Since lifting capacity restrictions on outdoor events, Mississippi’s COVID numbers have gone down and stayed down.
Mississippi Governor Tate Reeves lifted the state’s COVID-19 mask orders for businesses and public venues on March 2, 2021. He further allowed stadiums and arenas to operate at 50% capacity at that time. K-12 schools were the only places where masks were required.
Then, on April 30, 2021, Governor Reeves announced that capacity limits on indoor arenas and outdoors venues were lifted, allowing for sports and event spaces to return to normal. K-12 schools continue to be the only places where masks are required.
During this period, large gatherings have occurred in Mississippi, primarily on college campuses in Forrest, Oktibbeha, and Lafayette counties as the University of Southern Mississippi, Mississippi State and Ole Miss have all hosted Spring football games as well as nationally promoted college baseball games. All three baseball programs are ranked and drawing large crowds as they make their push toward hosting regionals in the month ahead.
On April 17, 2021, Mississippi State hosted Ole Miss in a key SEC matchup with national seeding implications. That contest drew over 13,300 fans to the Starkville game at Dudy Noble Field. In fact, that game was not far off of the all-time on-campus attendance record of 15,586 set in April 2014.
Since that time (April 17 through May 5), transmission rates statewide have cumulatively increased 1.21%. Forest County cases increased 1.23%, Lafayette cases increased 1.497%, and Oktibbeha cases increased 0.677%. Similarly, in Hinds County, cases have increased 1.421%. Those figures do not indicate a correlative effect between large baseball gatherings and major increases in localized COVID transmission.
Given previous CDC guidance advising against large outdoor events, one could assume if COVID cases were highly transmissible in these outdoor events that cases would noticeably spike (at least relative to the state average) in those counties as fans poured into stadiums to see games.
Yet, there appears to be no meaningful correlation between these large events and COVID-19 outbreaks during the period after Governor Reeves ended the order on masks and lifted capacity restrictions. Trendlines in those counties have generally been unchanged.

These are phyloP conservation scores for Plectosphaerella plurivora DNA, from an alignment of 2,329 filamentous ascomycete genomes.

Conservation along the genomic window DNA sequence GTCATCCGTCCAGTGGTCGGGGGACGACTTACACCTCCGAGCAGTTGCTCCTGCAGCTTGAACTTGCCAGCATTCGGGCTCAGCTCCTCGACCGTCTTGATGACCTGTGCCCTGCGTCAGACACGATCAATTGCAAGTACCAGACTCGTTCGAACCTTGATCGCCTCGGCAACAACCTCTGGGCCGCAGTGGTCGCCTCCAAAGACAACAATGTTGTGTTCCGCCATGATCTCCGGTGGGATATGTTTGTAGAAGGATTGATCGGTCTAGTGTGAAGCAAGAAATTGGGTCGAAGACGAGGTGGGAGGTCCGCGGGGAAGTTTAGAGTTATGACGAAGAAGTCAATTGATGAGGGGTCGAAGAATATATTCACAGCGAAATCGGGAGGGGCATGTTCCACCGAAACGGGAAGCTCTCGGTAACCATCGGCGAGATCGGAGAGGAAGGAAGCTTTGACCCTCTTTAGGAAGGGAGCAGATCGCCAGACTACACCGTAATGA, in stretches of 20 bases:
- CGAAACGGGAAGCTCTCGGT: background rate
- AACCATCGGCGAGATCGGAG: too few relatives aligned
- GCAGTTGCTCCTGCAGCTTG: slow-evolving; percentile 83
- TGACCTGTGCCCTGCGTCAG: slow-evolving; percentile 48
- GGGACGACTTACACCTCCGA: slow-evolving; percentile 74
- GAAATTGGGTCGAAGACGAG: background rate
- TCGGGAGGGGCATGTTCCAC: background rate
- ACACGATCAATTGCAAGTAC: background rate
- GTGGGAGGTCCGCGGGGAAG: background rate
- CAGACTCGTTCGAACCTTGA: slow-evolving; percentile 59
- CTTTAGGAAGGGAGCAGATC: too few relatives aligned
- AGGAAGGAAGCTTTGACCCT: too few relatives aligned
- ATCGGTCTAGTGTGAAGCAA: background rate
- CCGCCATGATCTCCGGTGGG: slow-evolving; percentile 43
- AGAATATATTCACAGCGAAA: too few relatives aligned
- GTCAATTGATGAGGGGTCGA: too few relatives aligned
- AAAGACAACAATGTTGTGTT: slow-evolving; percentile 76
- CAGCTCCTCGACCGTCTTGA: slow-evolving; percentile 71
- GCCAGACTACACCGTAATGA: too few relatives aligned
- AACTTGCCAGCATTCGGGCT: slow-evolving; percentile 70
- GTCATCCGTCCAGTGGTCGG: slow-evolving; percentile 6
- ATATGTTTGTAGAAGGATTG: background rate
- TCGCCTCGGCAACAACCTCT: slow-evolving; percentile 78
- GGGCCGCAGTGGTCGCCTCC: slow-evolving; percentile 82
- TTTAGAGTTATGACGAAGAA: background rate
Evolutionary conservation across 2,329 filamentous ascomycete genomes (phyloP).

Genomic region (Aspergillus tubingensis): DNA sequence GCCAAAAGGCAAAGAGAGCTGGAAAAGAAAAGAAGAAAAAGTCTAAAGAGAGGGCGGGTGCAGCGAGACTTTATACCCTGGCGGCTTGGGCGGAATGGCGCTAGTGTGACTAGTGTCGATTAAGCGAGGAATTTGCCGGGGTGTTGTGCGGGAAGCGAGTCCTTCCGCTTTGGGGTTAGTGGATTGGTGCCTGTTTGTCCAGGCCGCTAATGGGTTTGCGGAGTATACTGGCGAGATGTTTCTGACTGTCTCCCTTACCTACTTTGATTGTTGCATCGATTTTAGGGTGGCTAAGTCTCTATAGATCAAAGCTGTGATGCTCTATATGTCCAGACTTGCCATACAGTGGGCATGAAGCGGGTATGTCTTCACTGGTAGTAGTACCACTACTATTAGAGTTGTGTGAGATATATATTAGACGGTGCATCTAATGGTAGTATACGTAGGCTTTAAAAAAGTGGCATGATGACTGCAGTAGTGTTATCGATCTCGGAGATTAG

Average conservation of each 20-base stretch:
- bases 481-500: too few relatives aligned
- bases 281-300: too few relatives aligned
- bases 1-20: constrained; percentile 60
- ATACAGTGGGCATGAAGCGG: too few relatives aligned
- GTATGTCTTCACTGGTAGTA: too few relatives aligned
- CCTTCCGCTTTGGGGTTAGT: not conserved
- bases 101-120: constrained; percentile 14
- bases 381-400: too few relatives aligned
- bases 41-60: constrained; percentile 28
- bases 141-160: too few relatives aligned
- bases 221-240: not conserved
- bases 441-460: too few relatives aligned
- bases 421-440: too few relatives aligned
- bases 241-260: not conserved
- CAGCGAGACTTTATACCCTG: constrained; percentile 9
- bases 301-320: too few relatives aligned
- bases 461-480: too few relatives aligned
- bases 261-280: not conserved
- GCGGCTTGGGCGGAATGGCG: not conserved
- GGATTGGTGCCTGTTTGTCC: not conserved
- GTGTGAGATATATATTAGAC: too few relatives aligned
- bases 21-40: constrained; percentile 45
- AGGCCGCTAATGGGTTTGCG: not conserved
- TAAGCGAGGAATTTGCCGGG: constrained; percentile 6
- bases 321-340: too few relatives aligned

Here is the data from the Mississippi Department of Health from Forrest, Oktibbeha, and Lafayette Counties over the past seven weeks.
Since March 6, Forrest County has reported an increase of 311 cases through April 24, an average of 44.4 cases per week. Compare that to the county’s one week peak of 358 cases in December 2020. Forrest County’s total cases stand at 7,606 as of that report. See the chart below.
Since March 6, Oktibbeha County has reported an increase of 157 cases through April 24, an average of 22.4 cases per week. Compare that to the county’s one week peak of 264 cases in January 2021. Oktibbeha County’s total cases stand at 4,589 as of that report. See the chart below.
Since March 6, Lafayette County has reported an increase of 350 cases through April 24, an average of 50 cases per week. Compare that to the county’s one week peak of 352 cases in January 2021. Lafayette County’s total cases stand at 6,118 as of that report. See the chart below.
In the Magnolia State, the current 7-day average case numbers sit at 174.1 as of May 6, 2021. That is down from over 2,000 in early January 2021. As the chart below indicates, since Governor Reeves lifted the mask order and capacity restrictions and more Mississippians get vaccinated, cases have continued to decline.
Since the start of the pandemic in 2020, the total COVID-19 cases in Mississippi stands at 313,166 with MSDH reporting 301,872 presumed to have recovered to date. MSDH reports that 7,228 deaths have occurred attributable in whole or in part to COVID.
Request for comment from MSDH was not received at time of publication.
A spokesperson for Governor Tate Reeves told Y’all Politics that he continues to trust Mississippians to the make the right decisions for themselves.
“As Governor Reeves has always said, he trusts Mississippians to make the right choices and clearly – as the numbers show – they have risen to the occasion to keep themselves and their neighbors safe,” Bailey Martin said.